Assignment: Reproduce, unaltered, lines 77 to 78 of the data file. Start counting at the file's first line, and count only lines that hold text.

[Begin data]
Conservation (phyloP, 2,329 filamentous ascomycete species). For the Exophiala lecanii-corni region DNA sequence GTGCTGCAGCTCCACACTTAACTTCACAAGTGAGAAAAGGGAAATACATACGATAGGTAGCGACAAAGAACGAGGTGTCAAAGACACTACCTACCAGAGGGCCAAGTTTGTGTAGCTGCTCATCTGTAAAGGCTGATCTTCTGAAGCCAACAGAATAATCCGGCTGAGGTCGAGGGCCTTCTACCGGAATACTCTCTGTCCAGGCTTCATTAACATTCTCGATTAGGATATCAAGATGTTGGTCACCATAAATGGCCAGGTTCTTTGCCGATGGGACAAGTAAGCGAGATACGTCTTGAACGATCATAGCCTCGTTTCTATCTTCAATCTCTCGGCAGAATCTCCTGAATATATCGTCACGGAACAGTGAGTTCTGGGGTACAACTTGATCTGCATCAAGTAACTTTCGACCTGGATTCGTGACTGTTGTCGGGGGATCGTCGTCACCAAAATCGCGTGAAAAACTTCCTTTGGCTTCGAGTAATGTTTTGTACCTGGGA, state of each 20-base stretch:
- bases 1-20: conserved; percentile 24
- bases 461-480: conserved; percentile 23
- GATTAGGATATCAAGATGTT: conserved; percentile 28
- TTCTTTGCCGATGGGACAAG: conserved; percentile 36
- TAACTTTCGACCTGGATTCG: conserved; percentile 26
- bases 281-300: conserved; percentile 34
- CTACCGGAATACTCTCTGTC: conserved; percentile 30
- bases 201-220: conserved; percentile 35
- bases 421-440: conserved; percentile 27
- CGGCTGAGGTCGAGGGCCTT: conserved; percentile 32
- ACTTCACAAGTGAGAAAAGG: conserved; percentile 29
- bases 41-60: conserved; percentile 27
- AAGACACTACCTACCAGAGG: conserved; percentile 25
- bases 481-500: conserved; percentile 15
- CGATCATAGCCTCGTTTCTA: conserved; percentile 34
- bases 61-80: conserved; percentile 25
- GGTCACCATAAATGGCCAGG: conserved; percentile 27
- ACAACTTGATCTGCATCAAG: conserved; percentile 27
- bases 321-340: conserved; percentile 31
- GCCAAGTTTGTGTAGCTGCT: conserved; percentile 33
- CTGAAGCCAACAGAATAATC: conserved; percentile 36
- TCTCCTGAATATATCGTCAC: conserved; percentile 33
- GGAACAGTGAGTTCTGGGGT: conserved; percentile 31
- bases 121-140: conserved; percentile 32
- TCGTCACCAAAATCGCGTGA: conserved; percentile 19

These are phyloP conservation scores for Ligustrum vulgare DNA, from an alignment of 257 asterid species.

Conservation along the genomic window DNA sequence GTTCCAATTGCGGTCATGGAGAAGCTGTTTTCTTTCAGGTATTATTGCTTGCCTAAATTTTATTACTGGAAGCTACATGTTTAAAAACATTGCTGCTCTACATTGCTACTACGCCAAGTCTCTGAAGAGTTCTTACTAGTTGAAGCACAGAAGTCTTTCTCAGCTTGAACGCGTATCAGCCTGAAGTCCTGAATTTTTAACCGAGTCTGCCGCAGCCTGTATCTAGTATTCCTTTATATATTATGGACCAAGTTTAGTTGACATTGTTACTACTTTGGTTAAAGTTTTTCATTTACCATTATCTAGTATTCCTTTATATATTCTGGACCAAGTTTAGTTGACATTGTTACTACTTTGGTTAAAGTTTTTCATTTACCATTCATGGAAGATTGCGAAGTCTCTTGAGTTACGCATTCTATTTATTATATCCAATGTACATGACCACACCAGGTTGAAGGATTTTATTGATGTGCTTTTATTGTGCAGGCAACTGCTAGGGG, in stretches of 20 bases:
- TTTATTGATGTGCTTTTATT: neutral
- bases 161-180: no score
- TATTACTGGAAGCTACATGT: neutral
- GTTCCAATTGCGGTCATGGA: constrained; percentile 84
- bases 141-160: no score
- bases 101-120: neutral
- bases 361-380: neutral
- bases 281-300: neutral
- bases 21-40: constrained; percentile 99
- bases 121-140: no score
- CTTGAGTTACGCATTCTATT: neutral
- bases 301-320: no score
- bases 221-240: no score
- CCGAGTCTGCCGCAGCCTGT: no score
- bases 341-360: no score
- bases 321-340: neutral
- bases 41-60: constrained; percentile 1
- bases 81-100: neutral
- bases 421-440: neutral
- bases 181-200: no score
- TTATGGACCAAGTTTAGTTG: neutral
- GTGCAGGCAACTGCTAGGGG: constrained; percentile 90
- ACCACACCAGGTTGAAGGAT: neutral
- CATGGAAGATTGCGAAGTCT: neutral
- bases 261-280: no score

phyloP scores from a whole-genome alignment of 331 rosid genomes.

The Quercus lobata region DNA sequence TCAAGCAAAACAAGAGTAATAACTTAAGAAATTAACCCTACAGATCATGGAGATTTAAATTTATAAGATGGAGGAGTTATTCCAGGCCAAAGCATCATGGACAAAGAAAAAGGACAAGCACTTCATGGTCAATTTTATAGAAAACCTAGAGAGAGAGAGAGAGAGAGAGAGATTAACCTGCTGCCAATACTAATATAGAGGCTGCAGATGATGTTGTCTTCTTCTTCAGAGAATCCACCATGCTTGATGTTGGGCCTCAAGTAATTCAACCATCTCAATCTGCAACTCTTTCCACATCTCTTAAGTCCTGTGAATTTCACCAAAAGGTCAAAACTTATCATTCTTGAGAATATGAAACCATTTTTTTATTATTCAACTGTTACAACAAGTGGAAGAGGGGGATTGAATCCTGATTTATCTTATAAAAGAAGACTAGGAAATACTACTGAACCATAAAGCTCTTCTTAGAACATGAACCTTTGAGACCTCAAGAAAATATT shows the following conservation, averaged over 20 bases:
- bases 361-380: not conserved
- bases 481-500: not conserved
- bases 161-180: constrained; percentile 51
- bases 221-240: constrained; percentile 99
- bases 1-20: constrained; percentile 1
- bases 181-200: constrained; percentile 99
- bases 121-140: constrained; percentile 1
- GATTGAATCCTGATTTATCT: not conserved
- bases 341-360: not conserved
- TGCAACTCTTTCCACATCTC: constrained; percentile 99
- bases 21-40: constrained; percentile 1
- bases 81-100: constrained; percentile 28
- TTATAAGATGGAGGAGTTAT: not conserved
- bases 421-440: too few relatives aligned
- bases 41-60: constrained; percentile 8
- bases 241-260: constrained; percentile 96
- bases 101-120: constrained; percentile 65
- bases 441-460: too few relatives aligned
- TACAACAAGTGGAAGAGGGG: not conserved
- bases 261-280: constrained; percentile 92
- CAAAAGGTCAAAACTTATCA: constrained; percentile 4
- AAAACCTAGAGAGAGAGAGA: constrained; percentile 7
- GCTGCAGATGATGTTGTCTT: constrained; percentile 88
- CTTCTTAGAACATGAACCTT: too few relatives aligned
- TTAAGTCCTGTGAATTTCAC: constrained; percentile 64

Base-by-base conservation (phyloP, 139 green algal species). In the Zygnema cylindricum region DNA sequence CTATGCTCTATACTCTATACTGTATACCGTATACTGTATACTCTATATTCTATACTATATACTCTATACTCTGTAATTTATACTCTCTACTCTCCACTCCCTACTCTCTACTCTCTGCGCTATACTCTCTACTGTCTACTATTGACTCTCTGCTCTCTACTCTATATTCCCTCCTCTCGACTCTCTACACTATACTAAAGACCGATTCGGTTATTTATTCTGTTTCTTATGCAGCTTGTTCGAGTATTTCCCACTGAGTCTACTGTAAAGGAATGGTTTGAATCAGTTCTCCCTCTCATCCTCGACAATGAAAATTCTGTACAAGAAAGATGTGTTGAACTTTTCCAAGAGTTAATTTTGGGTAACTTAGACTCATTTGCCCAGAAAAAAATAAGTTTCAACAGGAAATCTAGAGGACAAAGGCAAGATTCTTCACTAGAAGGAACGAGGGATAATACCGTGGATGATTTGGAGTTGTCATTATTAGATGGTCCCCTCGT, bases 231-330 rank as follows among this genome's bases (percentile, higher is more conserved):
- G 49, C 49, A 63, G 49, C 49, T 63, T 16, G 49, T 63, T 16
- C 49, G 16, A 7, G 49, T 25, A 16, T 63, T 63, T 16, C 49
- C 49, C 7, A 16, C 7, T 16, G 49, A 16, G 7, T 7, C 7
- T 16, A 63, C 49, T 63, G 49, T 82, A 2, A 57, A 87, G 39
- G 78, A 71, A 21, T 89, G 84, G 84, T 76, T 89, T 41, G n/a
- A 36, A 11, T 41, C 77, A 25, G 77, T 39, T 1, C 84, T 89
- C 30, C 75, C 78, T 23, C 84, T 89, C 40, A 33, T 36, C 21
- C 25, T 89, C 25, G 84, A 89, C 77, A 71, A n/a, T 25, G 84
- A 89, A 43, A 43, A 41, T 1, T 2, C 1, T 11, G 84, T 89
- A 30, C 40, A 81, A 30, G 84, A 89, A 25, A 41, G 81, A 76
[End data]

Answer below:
- AAAACCTAGAGAGAGAGAGA: constrained; percentile 7
- GCTGCAGATGATGTTGTCTT: constrained; percentile 88